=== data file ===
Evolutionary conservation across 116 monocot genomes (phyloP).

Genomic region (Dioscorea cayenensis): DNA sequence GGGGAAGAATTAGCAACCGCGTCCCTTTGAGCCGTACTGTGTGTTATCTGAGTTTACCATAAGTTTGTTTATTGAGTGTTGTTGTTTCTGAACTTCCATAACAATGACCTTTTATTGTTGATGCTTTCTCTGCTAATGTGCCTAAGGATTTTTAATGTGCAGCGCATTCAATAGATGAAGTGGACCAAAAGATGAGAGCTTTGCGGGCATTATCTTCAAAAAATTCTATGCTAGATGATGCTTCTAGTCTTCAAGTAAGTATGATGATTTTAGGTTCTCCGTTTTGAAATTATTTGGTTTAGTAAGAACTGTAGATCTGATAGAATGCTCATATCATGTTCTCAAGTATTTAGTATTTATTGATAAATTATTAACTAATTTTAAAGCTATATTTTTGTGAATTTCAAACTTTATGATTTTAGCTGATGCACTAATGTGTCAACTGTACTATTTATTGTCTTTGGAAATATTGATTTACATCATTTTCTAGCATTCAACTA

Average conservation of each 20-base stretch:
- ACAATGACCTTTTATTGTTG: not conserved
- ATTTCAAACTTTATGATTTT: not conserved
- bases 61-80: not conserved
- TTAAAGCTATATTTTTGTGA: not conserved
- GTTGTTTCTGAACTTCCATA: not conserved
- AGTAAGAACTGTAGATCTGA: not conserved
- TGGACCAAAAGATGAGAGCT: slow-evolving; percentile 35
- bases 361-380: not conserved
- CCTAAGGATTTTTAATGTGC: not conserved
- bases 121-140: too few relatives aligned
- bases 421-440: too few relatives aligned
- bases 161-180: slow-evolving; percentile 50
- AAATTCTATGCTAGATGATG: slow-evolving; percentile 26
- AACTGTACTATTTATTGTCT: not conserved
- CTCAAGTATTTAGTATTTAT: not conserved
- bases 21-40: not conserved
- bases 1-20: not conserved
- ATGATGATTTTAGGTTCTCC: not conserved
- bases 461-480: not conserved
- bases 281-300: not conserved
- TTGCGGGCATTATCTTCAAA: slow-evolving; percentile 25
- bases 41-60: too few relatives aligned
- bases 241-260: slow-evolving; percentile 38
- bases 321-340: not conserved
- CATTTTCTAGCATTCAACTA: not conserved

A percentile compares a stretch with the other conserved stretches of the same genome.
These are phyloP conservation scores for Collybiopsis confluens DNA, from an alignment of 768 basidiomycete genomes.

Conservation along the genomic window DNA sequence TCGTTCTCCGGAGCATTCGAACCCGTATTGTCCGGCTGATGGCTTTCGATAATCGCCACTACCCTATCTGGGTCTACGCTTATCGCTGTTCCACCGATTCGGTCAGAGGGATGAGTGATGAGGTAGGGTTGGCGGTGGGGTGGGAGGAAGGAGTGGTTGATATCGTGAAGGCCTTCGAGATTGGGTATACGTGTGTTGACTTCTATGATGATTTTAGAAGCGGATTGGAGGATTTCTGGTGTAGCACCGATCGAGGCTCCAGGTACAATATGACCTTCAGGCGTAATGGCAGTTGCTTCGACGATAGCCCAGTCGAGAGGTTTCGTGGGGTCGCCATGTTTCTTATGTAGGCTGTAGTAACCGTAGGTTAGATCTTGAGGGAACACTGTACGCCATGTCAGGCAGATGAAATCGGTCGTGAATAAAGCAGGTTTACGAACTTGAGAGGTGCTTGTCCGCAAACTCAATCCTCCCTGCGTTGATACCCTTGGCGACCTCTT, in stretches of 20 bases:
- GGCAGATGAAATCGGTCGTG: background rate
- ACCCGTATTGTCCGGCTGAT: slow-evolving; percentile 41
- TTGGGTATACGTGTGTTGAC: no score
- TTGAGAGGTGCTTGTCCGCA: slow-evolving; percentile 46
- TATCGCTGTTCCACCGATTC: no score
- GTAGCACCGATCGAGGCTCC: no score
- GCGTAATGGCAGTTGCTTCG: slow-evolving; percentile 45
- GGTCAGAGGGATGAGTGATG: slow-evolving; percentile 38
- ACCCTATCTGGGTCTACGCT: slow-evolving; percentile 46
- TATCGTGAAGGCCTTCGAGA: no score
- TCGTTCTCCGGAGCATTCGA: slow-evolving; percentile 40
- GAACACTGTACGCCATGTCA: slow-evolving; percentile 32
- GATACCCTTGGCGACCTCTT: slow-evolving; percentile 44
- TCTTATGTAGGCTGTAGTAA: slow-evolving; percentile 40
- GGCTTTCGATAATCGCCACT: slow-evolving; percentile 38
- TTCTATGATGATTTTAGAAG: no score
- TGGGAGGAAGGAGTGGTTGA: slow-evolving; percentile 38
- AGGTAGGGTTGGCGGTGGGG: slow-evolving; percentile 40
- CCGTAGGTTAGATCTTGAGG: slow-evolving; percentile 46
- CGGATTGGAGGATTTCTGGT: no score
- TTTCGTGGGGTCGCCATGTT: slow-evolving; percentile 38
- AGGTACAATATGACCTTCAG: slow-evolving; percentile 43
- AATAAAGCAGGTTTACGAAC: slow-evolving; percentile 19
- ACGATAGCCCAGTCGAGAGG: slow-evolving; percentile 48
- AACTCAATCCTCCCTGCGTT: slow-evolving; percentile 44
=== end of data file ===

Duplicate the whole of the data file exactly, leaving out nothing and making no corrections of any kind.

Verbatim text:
Evolutionary conservation across 116 monocot genomes (phyloP).

Genomic region (Dioscorea cayenensis): DNA sequence GGGGAAGAATTAGCAACCGCGTCCCTTTGAGCCGTACTGTGTGTTATCTGAGTTTACCATAAGTTTGTTTATTGAGTGTTGTTGTTTCTGAACTTCCATAACAATGACCTTTTATTGTTGATGCTTTCTCTGCTAATGTGCCTAAGGATTTTTAATGTGCAGCGCATTCAATAGATGAAGTGGACCAAAAGATGAGAGCTTTGCGGGCATTATCTTCAAAAAATTCTATGCTAGATGATGCTTCTAGTCTTCAAGTAAGTATGATGATTTTAGGTTCTCCGTTTTGAAATTATTTGGTTTAGTAAGAACTGTAGATCTGATAGAATGCTCATATCATGTTCTCAAGTATTTAGTATTTATTGATAAATTATTAACTAATTTTAAAGCTATATTTTTGTGAATTTCAAACTTTATGATTTTAGCTGATGCACTAATGTGTCAACTGTACTATTTATTGTCTTTGGAAATATTGATTTACATCATTTTCTAGCATTCAACTA

Average conservation of each 20-base stretch:
- ACAATGACCTTTTATTGTTG: not conserved
- ATTTCAAACTTTATGATTTT: not conserved
- bases 61-80: not conserved
- TTAAAGCTATATTTTTGTGA: not conserved
- GTTGTTTCTGAACTTCCATA: not conserved
- AGTAAGAACTGTAGATCTGA: not conserved
- TGGACCAAAAGATGAGAGCT: slow-evolving; percentile 35
- bases 361-380: not conserved
- CCTAAGGATTTTTAATGTGC: not conserved
- bases 121-140: too few relatives aligned
- bases 421-440: too few relatives aligned
- bases 161-180: slow-evolving; percentile 50
- AAATTCTATGCTAGATGATG: slow-evolving; percentile 26
- AACTGTACTATTTATTGTCT: not conserved
- CTCAAGTATTTAGTATTTAT: not conserved
- bases 21-40: not conserved
- bases 1-20: not conserved
- ATGATGATTTTAGGTTCTCC: not conserved
- bases 461-480: not conserved
- bases 281-300: not conserved
- TTGCGGGCATTATCTTCAAA: slow-evolving; percentile 25
- bases 41-60: too few relatives aligned
- bases 241-260: slow-evolving; percentile 38
- bases 321-340: not conserved
- CATTTTCTAGCATTCAACTA: not conserved

A percentile compares a stretch with the other conserved stretches of the same genome.
These are phyloP conservation scores for Collybiopsis confluens DNA, from an alignment of 768 basidiomycete genomes.

Conservation along the genomic window DNA sequence TCGTTCTCCGGAGCATTCGAACCCGTATTGTCCGGCTGATGGCTTTCGATAATCGCCACTACCCTATCTGGGTCTACGCTTATCGCTGTTCCACCGATTCGGTCAGAGGGATGAGTGATGAGGTAGGGTTGGCGGTGGGGTGGGAGGAAGGAGTGGTTGATATCGTGAAGGCCTTCGAGATTGGGTATACGTGTGTTGACTTCTATGATGATTTTAGAAGCGGATTGGAGGATTTCTGGTGTAGCACCGATCGAGGCTCCAGGTACAATATGACCTTCAGGCGTAATGGCAGTTGCTTCGACGATAGCCCAGTCGAGAGGTTTCGTGGGGTCGCCATGTTTCTTATGTAGGCTGTAGTAACCGTAGGTTAGATCTTGAGGGAACACTGTACGCCATGTCAGGCAGATGAAATCGGTCGTGAATAAAGCAGGTTTACGAACTTGAGAGGTGCTTGTCCGCAAACTCAATCCTCCCTGCGTTGATACCCTTGGCGACCTCTT, in stretches of 20 bases:
- GGCAGATGAAATCGGTCGTG: background rate
- ACCCGTATTGTCCGGCTGAT: slow-evolving; percentile 41
- TTGGGTATACGTGTGTTGAC: no score
- TTGAGAGGTGCTTGTCCGCA: slow-evolving; percentile 46
- TATCGCTGTTCCACCGATTC: no score
- GTAGCACCGATCGAGGCTCC: no score
- GCGTAATGGCAGTTGCTTCG: slow-evolving; percentile 45
- GGTCAGAGGGATGAGTGATG: slow-evolving; percentile 38
- ACCCTATCTGGGTCTACGCT: slow-evolving; percentile 46
- TATCGTGAAGGCCTTCGAGA: no score
- TCGTTCTCCGGAGCATTCGA: slow-evolving; percentile 40
- GAACACTGTACGCCATGTCA: slow-evolving; percentile 32
- GATACCCTTGGCGACCTCTT: slow-evolving; percentile 44
- TCTTATGTAGGCTGTAGTAA: slow-evolving; percentile 40
- GGCTTTCGATAATCGCCACT: slow-evolving; percentile 38
- TTCTATGATGATTTTAGAAG: no score
- TGGGAGGAAGGAGTGGTTGA: slow-evolving; percentile 38
- AGGTAGGGTTGGCGGTGGGG: slow-evolving; percentile 40
- CCGTAGGTTAGATCTTGAGG: slow-evolving; percentile 46
- CGGATTGGAGGATTTCTGGT: no score
- TTTCGTGGGGTCGCCATGTT: slow-evolving; percentile 38
- AGGTACAATATGACCTTCAG: slow-evolving; percentile 43
- AATAAAGCAGGTTTACGAAC: slow-evolving; percentile 19
- ACGATAGCCCAGTCGAGAGG: slow-evolving; percentile 48
- AACTCAATCCTCCCTGCGTT: slow-evolving; percentile 44